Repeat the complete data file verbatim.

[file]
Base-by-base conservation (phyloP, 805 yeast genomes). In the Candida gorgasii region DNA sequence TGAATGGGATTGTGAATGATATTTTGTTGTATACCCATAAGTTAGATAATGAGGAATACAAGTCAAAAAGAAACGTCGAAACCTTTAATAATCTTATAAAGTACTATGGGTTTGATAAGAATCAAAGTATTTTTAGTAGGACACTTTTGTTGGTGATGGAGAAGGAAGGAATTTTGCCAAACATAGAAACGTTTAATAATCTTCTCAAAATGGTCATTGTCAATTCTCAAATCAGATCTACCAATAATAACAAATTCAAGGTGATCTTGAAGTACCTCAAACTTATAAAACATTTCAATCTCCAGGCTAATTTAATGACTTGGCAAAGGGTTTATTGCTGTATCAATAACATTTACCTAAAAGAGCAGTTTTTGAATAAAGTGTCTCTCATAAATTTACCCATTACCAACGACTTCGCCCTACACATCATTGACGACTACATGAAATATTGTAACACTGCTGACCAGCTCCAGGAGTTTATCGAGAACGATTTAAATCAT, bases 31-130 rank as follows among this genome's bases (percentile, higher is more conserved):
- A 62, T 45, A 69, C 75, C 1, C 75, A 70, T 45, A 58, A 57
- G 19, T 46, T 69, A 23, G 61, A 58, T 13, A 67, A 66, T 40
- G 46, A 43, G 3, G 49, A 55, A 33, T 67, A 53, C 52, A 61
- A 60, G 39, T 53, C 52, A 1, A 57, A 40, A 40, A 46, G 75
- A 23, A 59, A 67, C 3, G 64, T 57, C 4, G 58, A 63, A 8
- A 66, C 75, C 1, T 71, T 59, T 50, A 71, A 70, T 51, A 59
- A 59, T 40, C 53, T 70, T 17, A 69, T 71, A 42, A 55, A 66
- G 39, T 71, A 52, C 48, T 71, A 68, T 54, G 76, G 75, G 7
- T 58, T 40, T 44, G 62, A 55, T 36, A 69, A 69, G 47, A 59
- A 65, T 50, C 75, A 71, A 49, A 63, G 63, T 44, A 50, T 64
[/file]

Base-by-base conservation (phyloP, 805 yeast genomes). In the Candida gorgasii region DNA sequence TGAATGGGATTGTGAATGATATTTTGTTGTATACCCATAAGTTAGATAATGAGGAATACAAGTCAAAAAGAAACGTCGAAACCTTTAATAATCTTATAAAGTACTATGGGTTTGATAAGAATCAAAGTATTTTTAGTAGGACACTTTTGTTGGTGATGGAGAAGGAAGGAATTTTGCCAAACATAGAAACGTTTAATAATCTTCTCAAAATGGTCATTGTCAATTCTCAAATCAGATCTACCAATAATAACAAATTCAAGGTGATCTTGAAGTACCTCAAACTTATAAAACATTTCAATCTCCAGGCTAATTTAATGACTTGGCAAAGGGTTTATTGCTGTATCAATAACATTTACCTAAAAGAGCAGTTTTTGAATAAAGTGTCTCTCATAAATTTACCCATTACCAACGACTTCGCCCTACACATCATTGACGACTACATGAAATATTGTAACACTGCTGACCAGCTCCAGGAGTTTATCGAGAACGATTTAAATCAT, bases 31-130 rank as follows among this genome's bases (percentile, higher is more conserved):
- A 62, T 45, A 69, C 75, C 1, C 75, A 70, T 45, A 58, A 57
- G 19, T 46, T 69, A 23, G 61, A 58, T 13, A 67, A 66, T 40
- G 46, A 43, G 3, G 49, A 55, A 33, T 67, A 53, C 52, A 61
- A 60, G 39, T 53, C 52, A 1, A 57, A 40, A 40, A 46, G 75
- A 23, A 59, A 67, C 3, G 64, T 57, C 4, G 58, A 63, A 8
- A 66, C 75, C 1, T 71, T 59, T 50, A 71, A 70, T 51, A 59
- A 59, T 40, C 53, T 70, T 17, A 69, T 71, A 42, A 55, A 66
- G 39, T 71, A 52, C 48, T 71, A 68, T 54, G 76, G 75, G 7
- T 58, T 40, T 44, G 62, A 55, T 36, A 69, A 69, G 47, A 59
- A 65, T 50, C 75, A 71, A 49, A 63, G 63, T 44, A 50, T 64